The Triumph Mayflower is a British four-seat 11⁄4-litre small luxury car noted for its razor-edge styling. It was built by the Standard Motor Company and sold by Standard's subsidiary, The Triumph Motor Company (1945). It was announced at the October 1949 British International Motor Show, but deliveries did not commence until the middle of 1950. One of the nine prototype Triumph Mayflower's, "JWK 612", was factory tested 5000 miles across Europe in 1950, they used the famous rooftop test track of Impéria Automobiles in Belgium. The Mayflower was manufactured from 1949 until 1953.
The Mayflower's "upscale small car" position did not find a ready market, and sales did not meet Standard's expectations. The company's next small car, the Standard Eight of 1953, was a basic 0.8-litre economy car.
The Mayflower was the first car with unitary construction to be manufactured either by Standard or by the Triumph company that existed before Standard bought its assets. The body was designed by Leslie Moore, chief body designer of Mulliners of Birmingham with input from Standard's Walter Belgrove. The body shells were built by Fisher and Ludlow at Castle Bromwich, Birmingham.
The Mayflower had traditional "razor edge" styling similar to that of the Triumph Renown, imitating the style then still used by Bentley and Rolls-Royce cars. Standard's managing director Sir John Black believed this would be especially appealing to the American market. One advantage of the car's upright styling was that it could seat four people in comfort despite its small size, although there were complaints about the rear seat being constrained by the rear axle and being too narrow as a result.
A Mayflower tested at Brooklands racing circuit, by British magazine The Motor in 1950 had a top speed of 62.9 mph (101.2 km/h) and could accelerate from 0–50 mph (80 km/h) in 26.6 seconds. A fuel consumption of 28.3 miles per imperial gallon (10.0 L/100 km; 23.6 mpg‑US) was recorded. The test car cost £505 including taxes.
The Mayflower had been an attempt to create a small car with an upmarket image, but it failed to meet its sales targets. Standard announced the Mayflower's replacement in a press release in early February 1952; the announcement further stated that the replacement would probably not be on sale until 1953. The Standard Eight, which replaced the Mayflower, had a basic specification and was aimed at a different type of buyer. From the ending of Mayflower production in 1953 there was no small saloon with the Triumph name available in the United Kingdom until the launch of the Triumph Herald in 1959. The Standard Ten saloon and Standard Companion estate were sold as Triumphs in the United States.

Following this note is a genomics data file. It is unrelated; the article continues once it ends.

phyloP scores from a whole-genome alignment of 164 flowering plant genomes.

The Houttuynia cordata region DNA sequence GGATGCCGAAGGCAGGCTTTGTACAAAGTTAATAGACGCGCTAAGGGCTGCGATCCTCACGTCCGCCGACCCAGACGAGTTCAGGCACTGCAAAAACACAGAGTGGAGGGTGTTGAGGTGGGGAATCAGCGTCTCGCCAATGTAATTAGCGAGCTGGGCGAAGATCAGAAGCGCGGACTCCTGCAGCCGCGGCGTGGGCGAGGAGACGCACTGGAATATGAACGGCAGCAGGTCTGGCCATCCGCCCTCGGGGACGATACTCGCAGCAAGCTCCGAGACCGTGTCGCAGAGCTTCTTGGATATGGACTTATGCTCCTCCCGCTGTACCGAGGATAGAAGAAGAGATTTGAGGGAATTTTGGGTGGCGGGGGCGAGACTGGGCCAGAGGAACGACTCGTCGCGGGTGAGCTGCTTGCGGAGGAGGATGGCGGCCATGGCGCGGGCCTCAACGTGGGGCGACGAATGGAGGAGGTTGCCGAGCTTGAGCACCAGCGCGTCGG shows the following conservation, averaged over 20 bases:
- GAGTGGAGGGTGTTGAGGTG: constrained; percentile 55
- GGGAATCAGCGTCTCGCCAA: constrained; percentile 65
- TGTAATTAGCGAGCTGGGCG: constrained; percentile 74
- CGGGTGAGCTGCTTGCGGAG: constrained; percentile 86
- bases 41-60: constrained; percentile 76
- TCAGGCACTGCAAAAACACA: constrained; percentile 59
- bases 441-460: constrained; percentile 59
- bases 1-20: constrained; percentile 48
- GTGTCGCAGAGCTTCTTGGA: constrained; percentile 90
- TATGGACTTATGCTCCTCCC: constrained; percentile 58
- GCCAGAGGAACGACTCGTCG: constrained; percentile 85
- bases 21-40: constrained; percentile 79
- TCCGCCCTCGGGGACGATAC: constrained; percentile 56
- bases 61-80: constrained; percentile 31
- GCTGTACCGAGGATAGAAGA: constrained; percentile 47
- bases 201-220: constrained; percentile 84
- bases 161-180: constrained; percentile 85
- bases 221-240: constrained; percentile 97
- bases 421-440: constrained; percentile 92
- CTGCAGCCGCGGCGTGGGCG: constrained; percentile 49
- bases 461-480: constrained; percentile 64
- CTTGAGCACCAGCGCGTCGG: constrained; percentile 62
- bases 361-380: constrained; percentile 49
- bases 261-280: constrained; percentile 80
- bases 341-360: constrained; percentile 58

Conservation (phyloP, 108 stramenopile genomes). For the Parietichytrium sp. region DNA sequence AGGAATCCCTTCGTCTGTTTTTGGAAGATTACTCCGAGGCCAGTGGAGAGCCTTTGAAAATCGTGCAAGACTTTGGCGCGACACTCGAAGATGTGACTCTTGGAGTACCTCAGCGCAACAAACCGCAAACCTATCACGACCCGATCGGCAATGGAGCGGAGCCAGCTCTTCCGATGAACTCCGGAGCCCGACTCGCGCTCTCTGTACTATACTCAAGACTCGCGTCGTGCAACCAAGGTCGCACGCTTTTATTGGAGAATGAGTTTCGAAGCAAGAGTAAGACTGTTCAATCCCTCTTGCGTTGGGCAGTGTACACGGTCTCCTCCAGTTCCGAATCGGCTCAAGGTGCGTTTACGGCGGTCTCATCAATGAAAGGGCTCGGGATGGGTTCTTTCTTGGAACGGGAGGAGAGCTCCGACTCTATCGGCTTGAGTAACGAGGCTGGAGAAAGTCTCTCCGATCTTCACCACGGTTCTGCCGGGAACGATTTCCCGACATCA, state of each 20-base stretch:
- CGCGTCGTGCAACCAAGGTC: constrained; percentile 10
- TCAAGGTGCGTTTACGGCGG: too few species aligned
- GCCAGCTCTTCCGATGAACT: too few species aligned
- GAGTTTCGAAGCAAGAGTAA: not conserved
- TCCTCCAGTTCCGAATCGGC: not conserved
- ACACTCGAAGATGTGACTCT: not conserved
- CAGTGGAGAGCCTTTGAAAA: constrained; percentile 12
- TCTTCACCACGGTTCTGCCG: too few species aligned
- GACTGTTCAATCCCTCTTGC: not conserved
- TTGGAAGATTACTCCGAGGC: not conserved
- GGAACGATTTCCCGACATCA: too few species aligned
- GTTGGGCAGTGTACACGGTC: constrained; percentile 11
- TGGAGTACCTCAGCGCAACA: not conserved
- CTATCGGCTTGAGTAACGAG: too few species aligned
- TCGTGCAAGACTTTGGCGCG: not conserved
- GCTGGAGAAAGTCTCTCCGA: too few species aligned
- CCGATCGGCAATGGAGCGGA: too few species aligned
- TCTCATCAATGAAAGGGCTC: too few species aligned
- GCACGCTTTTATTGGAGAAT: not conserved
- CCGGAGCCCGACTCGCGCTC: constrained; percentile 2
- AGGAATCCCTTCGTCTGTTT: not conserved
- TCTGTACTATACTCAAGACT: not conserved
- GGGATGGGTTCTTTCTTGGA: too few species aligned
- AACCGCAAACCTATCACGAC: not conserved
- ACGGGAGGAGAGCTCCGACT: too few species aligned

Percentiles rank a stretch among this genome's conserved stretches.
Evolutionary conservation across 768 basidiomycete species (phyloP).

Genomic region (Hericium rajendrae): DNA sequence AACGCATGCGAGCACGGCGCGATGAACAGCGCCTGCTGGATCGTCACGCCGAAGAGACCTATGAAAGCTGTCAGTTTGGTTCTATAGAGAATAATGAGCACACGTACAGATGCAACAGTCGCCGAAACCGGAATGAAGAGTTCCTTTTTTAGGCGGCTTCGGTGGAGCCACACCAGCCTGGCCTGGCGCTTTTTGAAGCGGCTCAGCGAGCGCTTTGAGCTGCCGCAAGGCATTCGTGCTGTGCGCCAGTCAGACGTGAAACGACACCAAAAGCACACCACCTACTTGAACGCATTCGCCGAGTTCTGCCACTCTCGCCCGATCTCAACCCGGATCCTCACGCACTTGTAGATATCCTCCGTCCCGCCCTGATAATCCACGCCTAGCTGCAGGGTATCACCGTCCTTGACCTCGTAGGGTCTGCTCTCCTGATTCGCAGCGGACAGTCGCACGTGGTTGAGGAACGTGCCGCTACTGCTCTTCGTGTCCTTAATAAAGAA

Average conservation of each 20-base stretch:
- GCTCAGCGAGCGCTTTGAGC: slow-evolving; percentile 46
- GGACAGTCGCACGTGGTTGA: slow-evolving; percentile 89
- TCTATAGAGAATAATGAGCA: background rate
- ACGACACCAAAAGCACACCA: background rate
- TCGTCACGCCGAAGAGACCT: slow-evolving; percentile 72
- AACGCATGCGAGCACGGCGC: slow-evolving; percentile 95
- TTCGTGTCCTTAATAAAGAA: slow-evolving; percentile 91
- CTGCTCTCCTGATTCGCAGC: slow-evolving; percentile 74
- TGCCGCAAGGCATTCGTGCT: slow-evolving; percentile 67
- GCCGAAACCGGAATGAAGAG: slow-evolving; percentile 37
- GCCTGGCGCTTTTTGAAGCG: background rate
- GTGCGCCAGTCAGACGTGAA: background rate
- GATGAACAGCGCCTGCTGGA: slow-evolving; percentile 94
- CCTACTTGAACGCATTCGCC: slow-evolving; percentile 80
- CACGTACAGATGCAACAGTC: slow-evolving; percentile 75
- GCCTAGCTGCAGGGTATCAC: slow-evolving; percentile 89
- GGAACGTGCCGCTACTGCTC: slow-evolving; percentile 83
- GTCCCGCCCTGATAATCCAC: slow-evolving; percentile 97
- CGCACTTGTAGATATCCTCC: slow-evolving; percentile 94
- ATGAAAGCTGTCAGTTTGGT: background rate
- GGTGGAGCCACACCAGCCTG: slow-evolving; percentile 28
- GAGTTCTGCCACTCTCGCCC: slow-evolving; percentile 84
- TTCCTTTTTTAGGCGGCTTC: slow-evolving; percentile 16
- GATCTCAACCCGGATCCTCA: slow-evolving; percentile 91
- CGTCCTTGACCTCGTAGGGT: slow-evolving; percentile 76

^"The Mayflower is an elegant little car with a 1250cc, four cylinder engine, three speed gearbox, and a full width, two-door saloon body with much the same knife-edge lines as the bigger Triumph saloon. The interior finish is in the same good taste as the external lines and the whole car is an attractive combination of the merits of modern design with the high quality looked for in British cars." - From Our Motoring Correspondent (28 September 1949). "Motor Show To-Day". The Times (51498). London. p. 4.
Culshaw, David; Horrobin, Peter (2013) . "Triumph". The Complete Catalogue of British Cars 1895–1975 (e-book ed.). Veloce Publishing. pp. 315–322. ISBN978-1-845845-83-4.
Jain, K. K.; Asthana, R. B. (2002). "18 Suspension System". Automobile Engineering (Engineering textbook). New Delhi, India: Tata McGraw-Hill. p. 293. ISBN0-07-044529-X. Retrieved 11 June 2013. Following this in 1949, Triumph Mayflower introduced the combined coil spring/damper unit and strut-type telescopic damper.
Langworth, Richard M. (1973). "Trundling Along With Triumph – The story thus far". Automobile Quarterly. Automobile Quarterly Inc. 11 (2): 116–145. LCCN62-4005. Of course the Mayflower was just repeating ancient history, for like the 10/20 and so many Triumphs since, it strove to be a "quality light car," and yet remain, as Holbrook held it, "typically English."
Sedgwick, M.; Gillies, M. (1986). A–Z of Cars 1945–1970. Bay View Books. ISBN1-870979-39-7.
Sewell, Brian (21 November 2006). "Triumph Mayflower". The Independent. London, UK. Archived from the original on 13 June 2013. Retrieved 13 June 2013. Inside, the rear seat was uncomfortably cramped over the rear axle; I swear that after a journey of any length, if two passengers had occupied it they emerged with one buttock squared into a block, for the interior was knife-edged too.
"The Triumph Mayflower". The Motor. 6 December 1950.
"Triumph Mayflower 'CoupeUtility'". The forgotten Triumph 1949–1953. "The Watch Charm Rolls Royce". TRIUMPH MAYFLOWER HISTORIAN. October 2006. Archived from the original on 29 September 2012. Retrieved 19 June 2011.